The NZHA has received the following communication regarding natural history collections at Te Papa from Dr James Braund, a science historian and honorary research fellow at the University of Auckland; the issues raised may be of interest to members.
As you might have heard, plans are now well advanced to reduce the number of specialist staff who care for this country’s natural history collections currently held in Te Papa. There is also some suggestion that these collections, now centrally located in Wellington, might later be dispersed to separate repositories across the country.
These collections of examples of New Zealand’s indigenous fauna and flora are, quite simply, a national and international treasure. They are crucial to understanding this country’s unique natural environment, how this has evolved, and how humans have interacted with it over time. They are, in short, part of our natural and cultural identity as New Zealanders. As someone with a research interest in this country’s scientific and environmental history, I admire, respect and enjoy the fantastic work that has been done, and continues to be done, by many local and overseas experts using these collections. These researchers’ internationally acclaimed work with this material in turn owes a special debt to the dedicated staff who lovingly care for the millions of carefully preserved animal, plant and insect specimens held by Te Papa.
As a practitioner of science history, I am especially concerned about how the proposed restructuring at Te Papa will impact on one of its less well-known but still critically important collections: its archives. These paper and documentary records, inherited over time by Te Papa in its previous incarnations as the Dominion Museum and, before that, the Colonial Museum, are just as priceless as its accumulated collections of bones, shells and herbaria specimens. These records are crucial for putting all these natural history items into a wider context and, in doing so, they also throw further important light on our unique natural and scientific heritage. Without this historical documentation close at hand, Te Papa’s collections, if dispersed, will of course be worth even less.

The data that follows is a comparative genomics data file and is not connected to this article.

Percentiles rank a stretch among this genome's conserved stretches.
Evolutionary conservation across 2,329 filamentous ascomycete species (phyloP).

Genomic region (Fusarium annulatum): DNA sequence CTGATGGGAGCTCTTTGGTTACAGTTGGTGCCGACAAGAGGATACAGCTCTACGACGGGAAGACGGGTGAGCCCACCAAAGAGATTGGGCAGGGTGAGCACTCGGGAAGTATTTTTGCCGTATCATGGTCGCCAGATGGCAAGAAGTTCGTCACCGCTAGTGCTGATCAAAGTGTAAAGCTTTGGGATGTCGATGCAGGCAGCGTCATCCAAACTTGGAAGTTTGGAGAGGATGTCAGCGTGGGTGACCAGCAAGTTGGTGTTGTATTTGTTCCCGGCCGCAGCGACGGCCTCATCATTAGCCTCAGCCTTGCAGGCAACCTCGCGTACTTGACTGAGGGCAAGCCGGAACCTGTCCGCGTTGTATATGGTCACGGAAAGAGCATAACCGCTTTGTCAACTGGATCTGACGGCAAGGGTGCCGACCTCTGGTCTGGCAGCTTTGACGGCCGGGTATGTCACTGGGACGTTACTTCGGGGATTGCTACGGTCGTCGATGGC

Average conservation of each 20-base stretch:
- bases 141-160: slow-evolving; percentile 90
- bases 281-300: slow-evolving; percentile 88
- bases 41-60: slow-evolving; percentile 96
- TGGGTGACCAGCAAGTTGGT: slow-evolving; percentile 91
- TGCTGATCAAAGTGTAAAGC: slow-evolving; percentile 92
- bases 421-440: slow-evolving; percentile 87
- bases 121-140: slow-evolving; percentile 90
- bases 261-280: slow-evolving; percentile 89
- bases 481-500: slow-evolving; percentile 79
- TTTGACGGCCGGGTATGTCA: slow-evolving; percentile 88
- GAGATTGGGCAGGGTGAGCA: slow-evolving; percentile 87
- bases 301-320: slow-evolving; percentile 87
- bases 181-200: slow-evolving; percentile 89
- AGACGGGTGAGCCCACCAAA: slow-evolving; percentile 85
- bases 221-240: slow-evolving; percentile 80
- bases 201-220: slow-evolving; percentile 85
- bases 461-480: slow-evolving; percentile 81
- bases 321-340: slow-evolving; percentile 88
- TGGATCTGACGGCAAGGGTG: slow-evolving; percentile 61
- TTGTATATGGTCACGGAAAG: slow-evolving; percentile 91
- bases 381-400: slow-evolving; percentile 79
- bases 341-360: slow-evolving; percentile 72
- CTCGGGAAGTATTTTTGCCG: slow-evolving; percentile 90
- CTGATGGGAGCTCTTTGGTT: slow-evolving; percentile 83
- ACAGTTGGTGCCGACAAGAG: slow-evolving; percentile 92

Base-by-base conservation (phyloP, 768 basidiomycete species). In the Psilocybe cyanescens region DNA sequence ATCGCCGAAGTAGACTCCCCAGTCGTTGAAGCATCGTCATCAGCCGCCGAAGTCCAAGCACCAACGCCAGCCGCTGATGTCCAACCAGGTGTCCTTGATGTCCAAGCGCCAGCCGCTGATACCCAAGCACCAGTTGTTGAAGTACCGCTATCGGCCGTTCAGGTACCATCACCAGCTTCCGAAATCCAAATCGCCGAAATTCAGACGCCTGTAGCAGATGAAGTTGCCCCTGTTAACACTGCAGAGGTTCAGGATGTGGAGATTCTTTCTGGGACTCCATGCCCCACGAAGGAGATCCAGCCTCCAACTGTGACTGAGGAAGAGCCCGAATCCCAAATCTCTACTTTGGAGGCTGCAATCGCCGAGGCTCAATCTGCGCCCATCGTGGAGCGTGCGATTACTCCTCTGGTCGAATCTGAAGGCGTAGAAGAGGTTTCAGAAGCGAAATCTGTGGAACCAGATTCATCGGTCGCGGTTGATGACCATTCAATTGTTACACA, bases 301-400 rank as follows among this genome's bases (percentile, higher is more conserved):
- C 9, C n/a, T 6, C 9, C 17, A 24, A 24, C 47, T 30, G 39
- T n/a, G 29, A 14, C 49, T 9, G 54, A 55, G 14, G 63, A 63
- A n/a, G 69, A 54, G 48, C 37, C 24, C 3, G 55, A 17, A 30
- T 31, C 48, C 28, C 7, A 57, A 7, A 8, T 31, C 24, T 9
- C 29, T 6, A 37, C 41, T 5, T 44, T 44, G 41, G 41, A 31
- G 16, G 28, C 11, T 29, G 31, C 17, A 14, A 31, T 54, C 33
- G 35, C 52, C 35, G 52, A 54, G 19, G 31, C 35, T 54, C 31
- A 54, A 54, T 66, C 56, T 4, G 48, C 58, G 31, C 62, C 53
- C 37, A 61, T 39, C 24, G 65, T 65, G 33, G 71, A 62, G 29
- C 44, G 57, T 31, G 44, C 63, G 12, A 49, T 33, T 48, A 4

It is imperative then, in the interests of general care, maintenance, and future access by local and international experts, that Te Papa’s collections and archival treasures continue to remain centrally located in Wellington and that the specialist staff who oversee and care for them are not reduced any further.
If you care for our natural and scientific heritage, please convey your concerns immediately to Jacinda Ardern and/or Grant Robertson, who are Minister and Associate Minister with responsibility for Arts, Culture and Heritage respectively: email@example.com ; firstname.lastname@example.org .
And for a far more eloquent defence of Te Papa’s collections and associated staff than I could ever give, please see the brilliant post by Nic Rawlence at Sciblogs: https://sciblogs.co.nz/lost-worlds/2018/07/23/critically-endangered-but-not-lost-the-fight-to-save-te-papas-collections-from-extinction/